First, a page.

A 17-ton, cross-border container of almonds was successfully transported from Australia to Germany utilizing the Ethereum blockchain, in a collaborative move between Commonwealth Bank of Australia (CBA) and five logistics organizations.
Augmenting Shipping Systems
The development represented one of the first instances of a state-backed shipment facilitating using blockchain technology. Apart from the growing technology, the indigenous platform was underpinned by smart contracts and an internet-of-things (IoT) protocol, as stated in the CBA’s official post.
The logistical trial served as a litmus test to prove a blockchain-based, global trade platform that builds an agile, efficient, and transparent shipping industry. Apart from eliminating intermediaries, bank authorities believe the platform reduces paperwork and legal formalities for businesses, making the shipping process significantly faster.
Closely representing a worldwide computer network, the platform’s nodes were present at each logistical checkpoint, including the Ports of Brisbane and Melbourne, the Pacific National train connection, shipping carrier OOCL Limited, and almond supplier Olam Orchards. Australia-based LX Group provided the IoT devices required for the route.
Three distinct components of the supply chain process were digitized – legal documentation, operations, and finance. The CBA fulfilled this by housing all essential shipping information, task completion reports, and licenses on a private blockchain.
Transparency and Efficiency
All participants were able to view shipment information in real time, such as location, container temperature and humidity, and authentication of transported goods. A total of four IoT-enabled devices were placed inside the container to relay the mentioned information to participant nodes.
Emma Roberts of Olam Orchards expressed her appreciation for the technological advancement:
“Trade inefficiency can be extremely detrimental to our business. It is vital that as an industry, we look at emerging technology for ways to enhance the supply chain to develop a more transparent and efficient platform.”
The use of blockchain at the documentation level allowed participants to access and upload required documents, including customs receipts, certificates of origin, and bill of lading.
Issues in the Shipping Industry
The global supply chain industry has become more complicated in recent years after the advent of globalization. However, Gerhard Ziems of Pacific National, the shipping participant, notes the use of blockchain helps to “reimagine how the supply chain communicates” and relays sensitive information.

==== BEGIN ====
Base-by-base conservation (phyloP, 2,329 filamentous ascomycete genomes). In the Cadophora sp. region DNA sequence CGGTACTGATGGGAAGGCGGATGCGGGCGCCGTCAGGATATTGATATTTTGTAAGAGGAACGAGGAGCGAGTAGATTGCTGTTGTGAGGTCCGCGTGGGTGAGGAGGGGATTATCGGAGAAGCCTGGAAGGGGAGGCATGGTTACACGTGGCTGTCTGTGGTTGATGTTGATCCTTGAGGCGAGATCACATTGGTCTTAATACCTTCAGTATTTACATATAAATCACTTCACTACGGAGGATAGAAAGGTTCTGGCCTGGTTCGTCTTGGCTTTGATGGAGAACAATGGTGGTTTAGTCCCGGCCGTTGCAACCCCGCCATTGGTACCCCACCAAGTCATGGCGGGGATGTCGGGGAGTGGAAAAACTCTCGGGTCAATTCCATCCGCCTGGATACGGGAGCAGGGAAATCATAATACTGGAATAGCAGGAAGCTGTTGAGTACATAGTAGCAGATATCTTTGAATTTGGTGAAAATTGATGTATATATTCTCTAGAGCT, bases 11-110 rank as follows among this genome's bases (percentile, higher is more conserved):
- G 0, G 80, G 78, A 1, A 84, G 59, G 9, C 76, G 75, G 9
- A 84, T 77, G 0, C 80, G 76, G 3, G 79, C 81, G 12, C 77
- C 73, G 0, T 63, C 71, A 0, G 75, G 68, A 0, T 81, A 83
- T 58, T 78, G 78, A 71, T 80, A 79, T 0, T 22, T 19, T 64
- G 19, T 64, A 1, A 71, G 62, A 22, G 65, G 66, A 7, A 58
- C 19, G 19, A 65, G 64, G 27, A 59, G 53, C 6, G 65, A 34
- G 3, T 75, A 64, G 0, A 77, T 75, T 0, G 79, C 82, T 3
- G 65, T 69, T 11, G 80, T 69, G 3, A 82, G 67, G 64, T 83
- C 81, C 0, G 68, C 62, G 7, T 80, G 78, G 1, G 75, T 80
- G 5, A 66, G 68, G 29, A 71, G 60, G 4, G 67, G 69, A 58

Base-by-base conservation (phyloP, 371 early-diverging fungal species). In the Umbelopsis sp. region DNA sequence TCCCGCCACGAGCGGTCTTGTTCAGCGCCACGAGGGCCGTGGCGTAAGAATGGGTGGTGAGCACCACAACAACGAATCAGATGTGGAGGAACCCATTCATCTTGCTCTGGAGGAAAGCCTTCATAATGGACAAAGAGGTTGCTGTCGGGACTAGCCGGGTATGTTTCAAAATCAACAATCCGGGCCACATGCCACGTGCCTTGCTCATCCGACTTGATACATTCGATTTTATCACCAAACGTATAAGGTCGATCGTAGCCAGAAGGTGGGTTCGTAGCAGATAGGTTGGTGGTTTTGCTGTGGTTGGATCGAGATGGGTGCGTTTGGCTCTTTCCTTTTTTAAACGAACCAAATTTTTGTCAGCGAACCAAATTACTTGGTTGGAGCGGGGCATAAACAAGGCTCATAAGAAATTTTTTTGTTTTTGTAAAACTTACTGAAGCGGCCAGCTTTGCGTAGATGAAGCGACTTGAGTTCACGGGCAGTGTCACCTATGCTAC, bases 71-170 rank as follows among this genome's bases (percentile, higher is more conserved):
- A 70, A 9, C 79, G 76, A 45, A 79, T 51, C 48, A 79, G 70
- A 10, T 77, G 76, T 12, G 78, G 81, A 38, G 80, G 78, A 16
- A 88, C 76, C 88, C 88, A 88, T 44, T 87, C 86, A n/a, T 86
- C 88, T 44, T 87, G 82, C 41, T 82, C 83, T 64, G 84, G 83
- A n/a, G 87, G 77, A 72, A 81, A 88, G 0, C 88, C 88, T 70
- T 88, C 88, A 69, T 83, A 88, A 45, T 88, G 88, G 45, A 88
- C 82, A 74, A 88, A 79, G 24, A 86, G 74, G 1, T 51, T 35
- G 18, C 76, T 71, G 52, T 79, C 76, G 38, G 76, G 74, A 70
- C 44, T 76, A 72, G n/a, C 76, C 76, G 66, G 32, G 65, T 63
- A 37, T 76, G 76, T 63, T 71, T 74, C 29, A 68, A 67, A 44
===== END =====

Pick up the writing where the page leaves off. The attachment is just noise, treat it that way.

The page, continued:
For Ziems, knowing the data is valuable for business operations, as firms can devote resources and assets where most required and improve services for both businesses and customers. The company was able to pinpoint and explore additional datasets in the shipping process, which will subsequently help with planning inventory and shipping management.
CBA’s Blockchain Push
For the CBA, the project marks another successful completion of a blockchain-based venture. The bank has explored and experimented with the technology since 2016, which is reflective of the positive stance Australia holds towards digital assets and distributed ledger technologies.
CBA partnered with U.S. institutional bank Well Fargo in 2016 to conduct an experiment that merged traditional finance with blockchain technology. The project saw the shipping of a cotton container from the U.S. to China using the blockchain.
At the time, the relatively simple system made the location tracker available to all system participants, and automatically processed payment after the container reached the Chinese port of Qingdao.
Meanwhile, the CBA appraised the Ethereum blockchain. The bank stated:
“Ethereum currently has the most development activity globally, and offers the functionality we require. However other blockchains are developing rapidly and [we] remain open to other options in the future.”
Founded in 2015 by a group of Bitcoin enthusiasts, Ethereum remains a favorite for developing platform applications and other cryptocurrencies. Few investors remain cautious of its use case considering its $46.5 billion valuation, a severe case of over-inflation, as reported by CryptoSlate.
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Original Post: Australian Bank Utilizes Ethereum for Cross-Border Shipments